What Is Buddha-Nature?
Our topic for this seminar is the five Buddha wisdoms, or as I prefer to call them, the five types of deep awareness. I find the term five types of wisdom to be less accurate and helpful because everybody has these, including the worm and the cockroach. It’s a little bit peculiar to say that a cockroach has five types of wisdom, isn’t it? Our topic, these five types of deep awareness, is actually contained within the general subject matter of Buddha-nature.
Now what do we mean by Buddha-nature? In general, we are referring to those factors that will allow each and every one of us to become a Buddha. More specifically, they allow us to attain the various different types of Enlightening Bodies or Corpuses of a Buddha. There’s a great deal that we could discuss about the Bodies of a Buddha, and the many different types of Buddha-nature factors that allow us to achieve them, but this isn’t the focus of our seminar.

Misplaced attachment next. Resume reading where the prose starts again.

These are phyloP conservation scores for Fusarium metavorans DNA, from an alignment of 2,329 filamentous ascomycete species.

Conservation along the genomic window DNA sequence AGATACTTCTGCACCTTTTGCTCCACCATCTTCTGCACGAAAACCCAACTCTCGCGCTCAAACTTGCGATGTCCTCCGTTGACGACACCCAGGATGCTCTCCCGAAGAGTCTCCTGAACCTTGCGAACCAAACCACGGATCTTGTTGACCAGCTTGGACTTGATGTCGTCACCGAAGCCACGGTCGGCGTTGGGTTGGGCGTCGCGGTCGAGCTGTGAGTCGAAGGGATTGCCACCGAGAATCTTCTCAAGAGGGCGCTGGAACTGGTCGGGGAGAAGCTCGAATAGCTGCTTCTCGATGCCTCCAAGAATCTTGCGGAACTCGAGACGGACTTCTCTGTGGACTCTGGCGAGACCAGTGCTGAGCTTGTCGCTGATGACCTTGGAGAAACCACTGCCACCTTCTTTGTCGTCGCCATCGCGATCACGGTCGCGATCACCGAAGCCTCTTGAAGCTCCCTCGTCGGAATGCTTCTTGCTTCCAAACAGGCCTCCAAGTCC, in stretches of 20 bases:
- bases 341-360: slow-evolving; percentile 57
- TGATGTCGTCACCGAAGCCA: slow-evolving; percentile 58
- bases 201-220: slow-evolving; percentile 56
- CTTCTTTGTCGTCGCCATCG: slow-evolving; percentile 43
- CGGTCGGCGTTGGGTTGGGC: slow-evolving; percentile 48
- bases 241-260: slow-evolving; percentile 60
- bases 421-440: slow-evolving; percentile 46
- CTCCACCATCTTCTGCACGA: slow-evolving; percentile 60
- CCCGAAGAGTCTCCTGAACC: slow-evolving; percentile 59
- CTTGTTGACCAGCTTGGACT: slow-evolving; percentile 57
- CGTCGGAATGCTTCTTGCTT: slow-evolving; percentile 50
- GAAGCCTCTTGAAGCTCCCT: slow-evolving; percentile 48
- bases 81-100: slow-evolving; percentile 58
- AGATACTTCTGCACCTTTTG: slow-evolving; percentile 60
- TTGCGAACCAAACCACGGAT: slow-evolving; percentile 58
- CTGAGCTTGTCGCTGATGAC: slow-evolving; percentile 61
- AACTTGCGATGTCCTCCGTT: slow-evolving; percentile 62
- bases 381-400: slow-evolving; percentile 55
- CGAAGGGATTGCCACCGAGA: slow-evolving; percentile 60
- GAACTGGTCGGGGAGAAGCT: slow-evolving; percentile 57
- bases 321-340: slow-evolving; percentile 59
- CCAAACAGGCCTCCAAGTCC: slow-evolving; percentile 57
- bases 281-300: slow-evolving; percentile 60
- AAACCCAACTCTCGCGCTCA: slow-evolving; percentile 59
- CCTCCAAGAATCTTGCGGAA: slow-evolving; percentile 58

Let’s begin with a general overview of Buddha-nature. Everybody has the faculties of body, speech and mind. We have some sort of body that enables us to do things. Coral, which is actually a type of marine animal, can’t do very much with its body, but it can at least eat. We have some form of speech; and even if we are mute and can’t make any sounds, speech refers to the faculty that allows us to communicate with others in some manner.
We all also have some type of mind: we all have some ability to understand things and to emotionally feel things. Even an insect has fear. For example, you stick your finger in front of an ant, it runs in the other direction. Obviously, the ant has some fear of potential danger and understands that there’s something threatening in the way. We can see that although these various faculties might not be very highly developed; nevertheless, we all have a body, speech and mind.